How to Price your Product or Service?

Posted by Moira McCormick on February 10, 2015
Moira McCormick
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There is often a misconception that price is calculated by a business simply taking the cost of the product or service they are selling and adding a suitable margin.

The Ultimate Guide To Retail Pricing - BlackCurve

In truth, the owner of the business does not determine prices at all; the customer of a business, and how much they are willing to pay determines prices. 

To discover the best price for your product or service you must consider the following:



A good place to start is to go out into the market place and see what your competitors are charging. Even if you are have a revolutionary product that no one else is selling, there is likely to be something similar out there that will give you a solid benchmark for what the market can bare.



Data is your friend, and if you can experiment with prices and monitor the effect on sales, you will soon be able to optimize the price point for your goods or services. You may be surprised in the results. Increasing prices for example, does not always lead to a reduction in sales volume. Where is does lead to a drop in volume, this may also not actually be a bad thing if you still see increased profitability from achieving a higher margin on each item sold. In lowering prices, you may also assume that your volume should automatically increase. Be aware of this pitfall, as lowering prices can also give the image that you’re product or service is “cheap” for the wrong reason.



Try creating bundles of your packages and services to create a higher value. For example if you’re selling a screwdriver, you may wish to sell a bundle that also includes screws at a reduced cost, or if you’re selling software, you may wish to create different bundles of varying support levels.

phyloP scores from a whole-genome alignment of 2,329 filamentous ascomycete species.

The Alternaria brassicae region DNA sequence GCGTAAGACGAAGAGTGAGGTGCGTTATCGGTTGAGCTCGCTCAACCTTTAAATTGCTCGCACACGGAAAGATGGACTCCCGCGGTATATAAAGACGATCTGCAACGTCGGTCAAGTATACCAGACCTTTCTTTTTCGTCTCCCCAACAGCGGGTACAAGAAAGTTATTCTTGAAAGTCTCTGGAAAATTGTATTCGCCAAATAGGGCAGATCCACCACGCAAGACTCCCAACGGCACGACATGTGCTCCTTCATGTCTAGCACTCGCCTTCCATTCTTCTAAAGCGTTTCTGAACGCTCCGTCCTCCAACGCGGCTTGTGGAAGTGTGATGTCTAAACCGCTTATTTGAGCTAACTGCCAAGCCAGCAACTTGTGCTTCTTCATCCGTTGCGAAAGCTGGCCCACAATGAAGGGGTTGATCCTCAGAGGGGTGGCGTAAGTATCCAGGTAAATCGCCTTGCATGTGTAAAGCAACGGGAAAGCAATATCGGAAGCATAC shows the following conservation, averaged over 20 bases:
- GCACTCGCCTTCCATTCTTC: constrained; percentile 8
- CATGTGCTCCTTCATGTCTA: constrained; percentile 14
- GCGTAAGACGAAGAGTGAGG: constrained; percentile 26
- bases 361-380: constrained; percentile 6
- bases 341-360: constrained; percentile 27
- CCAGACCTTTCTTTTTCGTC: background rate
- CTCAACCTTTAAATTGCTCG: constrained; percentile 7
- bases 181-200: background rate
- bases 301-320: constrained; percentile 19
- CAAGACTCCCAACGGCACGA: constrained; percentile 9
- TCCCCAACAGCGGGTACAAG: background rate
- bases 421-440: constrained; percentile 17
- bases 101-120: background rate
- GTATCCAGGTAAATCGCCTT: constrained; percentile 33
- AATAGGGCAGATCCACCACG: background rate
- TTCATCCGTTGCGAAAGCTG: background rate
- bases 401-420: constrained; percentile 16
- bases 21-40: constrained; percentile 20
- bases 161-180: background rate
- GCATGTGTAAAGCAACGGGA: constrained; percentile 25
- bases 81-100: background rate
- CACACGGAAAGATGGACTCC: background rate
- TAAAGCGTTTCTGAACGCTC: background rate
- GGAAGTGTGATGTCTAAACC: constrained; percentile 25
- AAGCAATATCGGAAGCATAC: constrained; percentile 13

Don't forget we are here to help you if you'd like a quick chat about how we can help you with your pricing so why not book a chat today?


Businesses DO have influence over their customer’s willingness to pay, if they can clearly articulate a higher value for their good or service. If you’re selling a wind turbine for example, the whole premise is that it should save the customer money in the long run, however the benchmark price should still be how much it should cost to produce comparable amounts of electricity in another way.



A fantastic example is the Apple iPhone. I don’t dispute that Apple provides great phones, I happen to own one myself; but look at all the competitors out there who are also providing ground breaking technology yet they can only dream of matching the price points of Apple products. Therefore it is important to focus on the overall brand of your company and product. If you want to obtain higher price points, you need to reflect that image and desire to your customers.



If your product or service isn’t selling at any price, you need to sit down with a number of customers to find out why what you have to offer is not what they want to buy.  In this case, you don’t have a pricing problem; you have a product or service design problem.


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